- Published on 03 March 2016
Interest in hearable technology has continued to increase in recent times. We take a closer look at what’s going on in this sector, expected to grow exponentially in the next few years.
In late January this year, Starkey Hearing Technologies announced that it had joined forces with Bragi, a creator of innovative technology based in Silicon Valley and producer of the hearable The Dash, “to transform hearable and wearable technology”, according to a press release from the company. A good example of the significant interest this technology has sparked in the field of audiology. This type of partnership also opens up new prospects for wearables, away from the purely fitness-oriented devices that started the sector.
The focus for wearables seems to be shifting from the wrist to the ear. “The ear is a more natural place to extract health and fitness data,” says Bragi founder, Nikolaj Hviid. Market observers at Wareable.com believe that the idea of combining new technologies found on wearables into a mature technology such as hearing aids shifts the focus from a novelty device to a medical need. This would limit “wearable fatigue” because the device then becomes a medical necessity.
But the non-medical side of the market still has surprises and new releases in store. One of these is Sony’s Xperia Ear, showcased at the Mobile World Congress which was held in late February in Barcelona, Spain. The Xperia Ear can handle calls and read out texts, and lets the user search the web through voice commands. Wareable’s verdict is that “We don’t know the price of Sony’s new hearable yet, but if it’s affordable, this could really be a winner.” The device is said to be light and comfortable, and provides good sound quality.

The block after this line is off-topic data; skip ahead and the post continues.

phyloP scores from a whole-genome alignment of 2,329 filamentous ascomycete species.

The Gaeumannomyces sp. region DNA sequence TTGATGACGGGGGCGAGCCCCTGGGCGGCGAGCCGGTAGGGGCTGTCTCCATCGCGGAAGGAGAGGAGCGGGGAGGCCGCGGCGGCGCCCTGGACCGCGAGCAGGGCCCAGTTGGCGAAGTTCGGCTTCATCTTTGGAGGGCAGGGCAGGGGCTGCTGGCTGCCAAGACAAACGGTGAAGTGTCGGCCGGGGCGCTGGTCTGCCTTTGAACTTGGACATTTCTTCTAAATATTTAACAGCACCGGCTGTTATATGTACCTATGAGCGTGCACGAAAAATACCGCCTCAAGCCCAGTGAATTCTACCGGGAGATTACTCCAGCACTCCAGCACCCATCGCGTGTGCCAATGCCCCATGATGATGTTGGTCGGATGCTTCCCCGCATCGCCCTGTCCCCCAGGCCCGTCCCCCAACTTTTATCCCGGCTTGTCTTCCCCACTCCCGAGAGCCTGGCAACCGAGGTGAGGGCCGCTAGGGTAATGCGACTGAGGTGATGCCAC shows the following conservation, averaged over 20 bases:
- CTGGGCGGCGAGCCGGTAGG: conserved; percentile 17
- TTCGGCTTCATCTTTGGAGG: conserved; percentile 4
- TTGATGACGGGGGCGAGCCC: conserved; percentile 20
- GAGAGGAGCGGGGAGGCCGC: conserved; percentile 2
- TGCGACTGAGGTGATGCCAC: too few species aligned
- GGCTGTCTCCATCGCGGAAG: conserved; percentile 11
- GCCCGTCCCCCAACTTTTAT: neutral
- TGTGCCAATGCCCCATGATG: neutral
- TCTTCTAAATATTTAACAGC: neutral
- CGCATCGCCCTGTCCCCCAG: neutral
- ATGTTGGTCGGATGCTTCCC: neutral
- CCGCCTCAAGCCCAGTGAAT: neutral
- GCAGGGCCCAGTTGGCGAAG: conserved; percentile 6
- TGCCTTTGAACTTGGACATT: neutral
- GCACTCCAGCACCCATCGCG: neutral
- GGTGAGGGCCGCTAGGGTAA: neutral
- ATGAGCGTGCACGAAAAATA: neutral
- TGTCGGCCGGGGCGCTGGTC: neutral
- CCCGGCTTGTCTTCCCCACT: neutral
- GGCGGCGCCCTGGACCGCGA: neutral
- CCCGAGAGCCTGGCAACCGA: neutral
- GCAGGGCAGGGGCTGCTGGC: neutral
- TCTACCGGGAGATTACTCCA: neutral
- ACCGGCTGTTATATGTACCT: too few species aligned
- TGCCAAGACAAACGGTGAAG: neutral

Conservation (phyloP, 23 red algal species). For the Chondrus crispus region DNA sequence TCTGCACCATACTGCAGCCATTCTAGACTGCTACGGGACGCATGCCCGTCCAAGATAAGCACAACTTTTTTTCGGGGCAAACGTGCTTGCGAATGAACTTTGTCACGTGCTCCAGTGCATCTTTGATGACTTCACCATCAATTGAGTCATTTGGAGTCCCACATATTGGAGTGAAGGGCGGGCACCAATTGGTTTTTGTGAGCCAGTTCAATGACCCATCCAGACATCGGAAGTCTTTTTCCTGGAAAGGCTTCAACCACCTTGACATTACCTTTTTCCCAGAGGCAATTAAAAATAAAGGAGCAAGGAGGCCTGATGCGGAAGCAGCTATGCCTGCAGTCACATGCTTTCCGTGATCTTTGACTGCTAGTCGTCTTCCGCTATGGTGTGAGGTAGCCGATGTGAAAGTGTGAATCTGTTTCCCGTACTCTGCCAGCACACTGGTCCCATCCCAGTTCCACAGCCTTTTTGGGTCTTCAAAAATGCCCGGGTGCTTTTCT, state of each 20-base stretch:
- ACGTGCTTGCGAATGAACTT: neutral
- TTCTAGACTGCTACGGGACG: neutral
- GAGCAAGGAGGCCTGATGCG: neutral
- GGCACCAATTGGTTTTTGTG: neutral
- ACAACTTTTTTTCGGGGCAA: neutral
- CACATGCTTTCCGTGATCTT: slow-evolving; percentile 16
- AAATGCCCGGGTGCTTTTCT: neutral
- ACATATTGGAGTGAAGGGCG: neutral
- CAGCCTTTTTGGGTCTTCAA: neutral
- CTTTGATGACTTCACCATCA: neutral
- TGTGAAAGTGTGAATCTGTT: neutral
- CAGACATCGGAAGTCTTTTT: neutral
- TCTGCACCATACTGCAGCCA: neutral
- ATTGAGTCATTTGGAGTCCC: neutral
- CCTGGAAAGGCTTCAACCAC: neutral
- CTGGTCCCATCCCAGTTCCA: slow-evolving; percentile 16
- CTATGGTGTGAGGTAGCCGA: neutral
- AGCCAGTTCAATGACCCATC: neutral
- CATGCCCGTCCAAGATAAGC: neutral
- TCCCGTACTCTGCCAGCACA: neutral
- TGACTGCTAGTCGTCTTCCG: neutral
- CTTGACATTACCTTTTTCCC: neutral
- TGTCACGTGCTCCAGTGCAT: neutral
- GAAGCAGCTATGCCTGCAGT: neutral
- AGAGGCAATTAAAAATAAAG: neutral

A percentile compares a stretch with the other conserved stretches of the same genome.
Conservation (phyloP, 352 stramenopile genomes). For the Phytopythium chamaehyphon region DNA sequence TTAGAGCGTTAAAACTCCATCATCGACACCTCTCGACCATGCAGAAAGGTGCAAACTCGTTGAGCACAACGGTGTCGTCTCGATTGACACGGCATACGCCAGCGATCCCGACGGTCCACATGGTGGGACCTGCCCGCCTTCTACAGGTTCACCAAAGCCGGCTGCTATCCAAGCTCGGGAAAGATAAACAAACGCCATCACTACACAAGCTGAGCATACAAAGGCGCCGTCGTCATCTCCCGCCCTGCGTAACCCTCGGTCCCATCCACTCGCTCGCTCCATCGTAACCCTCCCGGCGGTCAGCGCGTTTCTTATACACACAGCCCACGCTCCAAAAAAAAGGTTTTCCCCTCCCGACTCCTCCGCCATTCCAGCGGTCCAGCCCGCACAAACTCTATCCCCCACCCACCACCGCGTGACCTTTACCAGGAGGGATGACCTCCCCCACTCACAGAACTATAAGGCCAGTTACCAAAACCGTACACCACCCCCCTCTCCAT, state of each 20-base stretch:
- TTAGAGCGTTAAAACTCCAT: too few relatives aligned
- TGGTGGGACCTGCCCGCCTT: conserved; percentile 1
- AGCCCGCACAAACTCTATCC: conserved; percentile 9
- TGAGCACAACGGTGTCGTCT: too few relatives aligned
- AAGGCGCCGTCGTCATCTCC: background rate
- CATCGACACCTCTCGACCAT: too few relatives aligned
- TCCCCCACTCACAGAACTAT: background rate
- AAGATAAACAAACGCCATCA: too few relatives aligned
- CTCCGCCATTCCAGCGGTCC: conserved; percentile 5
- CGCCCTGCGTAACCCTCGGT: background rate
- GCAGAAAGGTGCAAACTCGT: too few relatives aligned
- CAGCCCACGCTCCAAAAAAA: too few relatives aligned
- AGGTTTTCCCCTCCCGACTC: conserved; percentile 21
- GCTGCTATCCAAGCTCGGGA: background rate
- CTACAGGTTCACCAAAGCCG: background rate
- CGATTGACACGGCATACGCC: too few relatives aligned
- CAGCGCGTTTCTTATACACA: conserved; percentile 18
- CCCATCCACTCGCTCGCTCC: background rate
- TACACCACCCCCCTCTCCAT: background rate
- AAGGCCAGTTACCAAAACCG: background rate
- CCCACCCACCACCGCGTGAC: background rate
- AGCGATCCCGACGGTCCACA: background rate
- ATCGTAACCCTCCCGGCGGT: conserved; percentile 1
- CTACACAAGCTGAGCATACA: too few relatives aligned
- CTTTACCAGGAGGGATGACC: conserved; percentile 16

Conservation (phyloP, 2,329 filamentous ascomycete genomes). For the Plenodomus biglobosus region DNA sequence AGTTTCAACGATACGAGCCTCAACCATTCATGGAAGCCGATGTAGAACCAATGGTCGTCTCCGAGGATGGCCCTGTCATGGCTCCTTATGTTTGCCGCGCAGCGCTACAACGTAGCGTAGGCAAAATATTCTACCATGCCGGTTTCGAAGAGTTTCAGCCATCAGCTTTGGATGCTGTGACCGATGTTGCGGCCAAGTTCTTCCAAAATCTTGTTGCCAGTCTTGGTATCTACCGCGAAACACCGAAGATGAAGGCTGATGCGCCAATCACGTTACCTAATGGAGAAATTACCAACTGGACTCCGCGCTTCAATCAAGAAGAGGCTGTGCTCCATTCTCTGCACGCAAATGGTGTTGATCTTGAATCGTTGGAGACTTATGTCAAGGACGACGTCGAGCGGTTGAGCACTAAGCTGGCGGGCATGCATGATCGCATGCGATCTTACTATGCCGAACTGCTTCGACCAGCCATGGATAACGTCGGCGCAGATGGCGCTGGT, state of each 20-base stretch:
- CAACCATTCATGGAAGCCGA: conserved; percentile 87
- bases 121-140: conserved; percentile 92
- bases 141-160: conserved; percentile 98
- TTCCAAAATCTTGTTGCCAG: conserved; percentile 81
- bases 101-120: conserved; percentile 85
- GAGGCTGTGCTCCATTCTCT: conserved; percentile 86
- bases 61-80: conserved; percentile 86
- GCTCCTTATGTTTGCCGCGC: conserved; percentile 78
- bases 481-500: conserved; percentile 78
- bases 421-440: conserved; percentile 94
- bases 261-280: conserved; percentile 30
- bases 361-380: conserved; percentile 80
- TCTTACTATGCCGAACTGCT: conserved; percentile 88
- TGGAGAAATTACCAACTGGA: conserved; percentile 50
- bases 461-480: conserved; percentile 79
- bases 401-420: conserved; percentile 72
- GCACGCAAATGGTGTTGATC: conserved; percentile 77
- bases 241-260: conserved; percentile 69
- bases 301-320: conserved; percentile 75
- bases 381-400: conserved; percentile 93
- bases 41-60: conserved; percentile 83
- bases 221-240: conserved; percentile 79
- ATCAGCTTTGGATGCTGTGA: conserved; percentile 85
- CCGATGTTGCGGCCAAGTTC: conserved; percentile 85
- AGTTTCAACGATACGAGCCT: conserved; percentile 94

Another major technology player, Samsung, is reported to be preparing to enter this market with its device called Earcle. aNewDomain reports, on the basis of US Federal Communications Commission (FCC) submissions, that Samsung seems to be readying Bluetooth-enabled hearing aids and consumer-targeted hearables for release this year and in 2017. Earcle is a non-prescription hearing device that would be able to enhance conversation and other sounds in different settings, such as noisy environments, and would also provide access to some smartphone functions, including messaging and music.
It is, however, possible that Samsung may have abandoned or altered these plans and decided to go with their prescription-only Samsung Bluetooth Hearing Aid. More evidence that the line between hearing aids and wearables is not as distinct as it once was. Time will tell where the Korean technology giant plans to take its wearable range, and how the market generally may develop. One thing is sure though, new technologies will continue to play a leading role in the area of hearing aids.